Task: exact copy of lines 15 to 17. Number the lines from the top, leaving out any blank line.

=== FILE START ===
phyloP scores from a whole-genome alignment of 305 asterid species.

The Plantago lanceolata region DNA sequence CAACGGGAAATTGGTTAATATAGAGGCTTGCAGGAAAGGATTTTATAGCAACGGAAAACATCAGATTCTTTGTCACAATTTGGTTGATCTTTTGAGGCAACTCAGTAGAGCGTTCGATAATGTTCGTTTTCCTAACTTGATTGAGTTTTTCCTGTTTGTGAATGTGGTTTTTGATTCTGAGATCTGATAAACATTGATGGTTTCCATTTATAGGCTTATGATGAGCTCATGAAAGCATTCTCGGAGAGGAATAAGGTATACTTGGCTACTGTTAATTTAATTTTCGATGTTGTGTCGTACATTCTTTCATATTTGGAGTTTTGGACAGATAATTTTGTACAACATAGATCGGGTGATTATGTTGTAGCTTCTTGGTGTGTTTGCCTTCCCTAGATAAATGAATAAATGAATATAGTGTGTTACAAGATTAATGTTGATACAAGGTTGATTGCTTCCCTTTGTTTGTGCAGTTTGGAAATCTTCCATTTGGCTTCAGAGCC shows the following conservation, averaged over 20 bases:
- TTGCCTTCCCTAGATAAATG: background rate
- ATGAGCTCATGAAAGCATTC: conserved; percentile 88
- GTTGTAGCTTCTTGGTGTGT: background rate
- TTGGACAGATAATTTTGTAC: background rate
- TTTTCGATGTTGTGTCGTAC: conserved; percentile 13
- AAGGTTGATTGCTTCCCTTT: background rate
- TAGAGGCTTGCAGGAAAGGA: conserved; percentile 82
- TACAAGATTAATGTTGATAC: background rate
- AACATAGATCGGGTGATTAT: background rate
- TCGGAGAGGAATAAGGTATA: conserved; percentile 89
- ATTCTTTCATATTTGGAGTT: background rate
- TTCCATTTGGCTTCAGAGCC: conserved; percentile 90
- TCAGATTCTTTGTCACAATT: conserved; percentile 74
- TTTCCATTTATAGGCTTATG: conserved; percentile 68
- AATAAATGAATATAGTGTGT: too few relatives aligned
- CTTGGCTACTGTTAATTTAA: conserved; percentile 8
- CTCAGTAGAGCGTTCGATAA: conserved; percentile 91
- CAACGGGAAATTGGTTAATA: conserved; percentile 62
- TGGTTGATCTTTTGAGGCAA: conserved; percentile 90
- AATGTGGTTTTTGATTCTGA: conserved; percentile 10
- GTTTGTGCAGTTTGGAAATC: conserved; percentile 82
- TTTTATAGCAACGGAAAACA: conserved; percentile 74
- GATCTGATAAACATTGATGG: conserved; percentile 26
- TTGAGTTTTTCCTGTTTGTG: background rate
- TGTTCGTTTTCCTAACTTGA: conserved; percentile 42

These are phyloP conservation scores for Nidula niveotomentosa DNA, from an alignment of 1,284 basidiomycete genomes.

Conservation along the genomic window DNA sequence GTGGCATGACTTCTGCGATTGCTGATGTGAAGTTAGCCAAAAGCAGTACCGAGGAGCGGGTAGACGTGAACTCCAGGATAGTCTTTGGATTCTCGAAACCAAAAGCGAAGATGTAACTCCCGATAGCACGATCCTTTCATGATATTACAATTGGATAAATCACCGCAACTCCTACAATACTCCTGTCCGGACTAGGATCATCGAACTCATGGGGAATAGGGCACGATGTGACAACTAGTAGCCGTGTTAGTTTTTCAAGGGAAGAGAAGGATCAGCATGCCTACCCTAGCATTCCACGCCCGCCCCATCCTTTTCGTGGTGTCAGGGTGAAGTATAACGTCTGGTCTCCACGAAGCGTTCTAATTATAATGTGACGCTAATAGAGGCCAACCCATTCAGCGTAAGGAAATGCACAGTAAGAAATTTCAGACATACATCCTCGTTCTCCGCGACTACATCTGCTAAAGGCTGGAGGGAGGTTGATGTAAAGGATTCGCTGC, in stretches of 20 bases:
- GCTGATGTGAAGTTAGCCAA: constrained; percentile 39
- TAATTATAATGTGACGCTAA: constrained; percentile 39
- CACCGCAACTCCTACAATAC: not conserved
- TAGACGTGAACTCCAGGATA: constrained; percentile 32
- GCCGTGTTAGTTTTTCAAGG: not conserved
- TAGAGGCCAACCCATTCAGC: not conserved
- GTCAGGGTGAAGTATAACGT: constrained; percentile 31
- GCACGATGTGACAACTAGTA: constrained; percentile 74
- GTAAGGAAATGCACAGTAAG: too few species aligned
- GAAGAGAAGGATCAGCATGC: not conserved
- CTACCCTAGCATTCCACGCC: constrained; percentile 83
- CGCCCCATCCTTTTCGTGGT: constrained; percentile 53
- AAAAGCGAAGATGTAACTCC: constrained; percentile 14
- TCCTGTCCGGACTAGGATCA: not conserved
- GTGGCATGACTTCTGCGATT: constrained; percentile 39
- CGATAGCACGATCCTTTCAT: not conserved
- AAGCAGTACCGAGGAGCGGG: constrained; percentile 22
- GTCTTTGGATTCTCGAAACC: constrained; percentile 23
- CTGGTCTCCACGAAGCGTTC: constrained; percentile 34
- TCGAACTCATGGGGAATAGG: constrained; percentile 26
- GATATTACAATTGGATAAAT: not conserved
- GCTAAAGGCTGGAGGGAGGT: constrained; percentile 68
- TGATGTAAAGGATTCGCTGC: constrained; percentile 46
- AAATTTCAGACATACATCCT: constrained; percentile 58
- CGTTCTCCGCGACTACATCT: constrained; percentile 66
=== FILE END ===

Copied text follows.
- TCAGATTCTTTGTCACAATT: conserved; percentile 74
- TTTCCATTTATAGGCTTATG: conserved; percentile 68
- AATAAATGAATATAGTGTGT: too few relatives aligned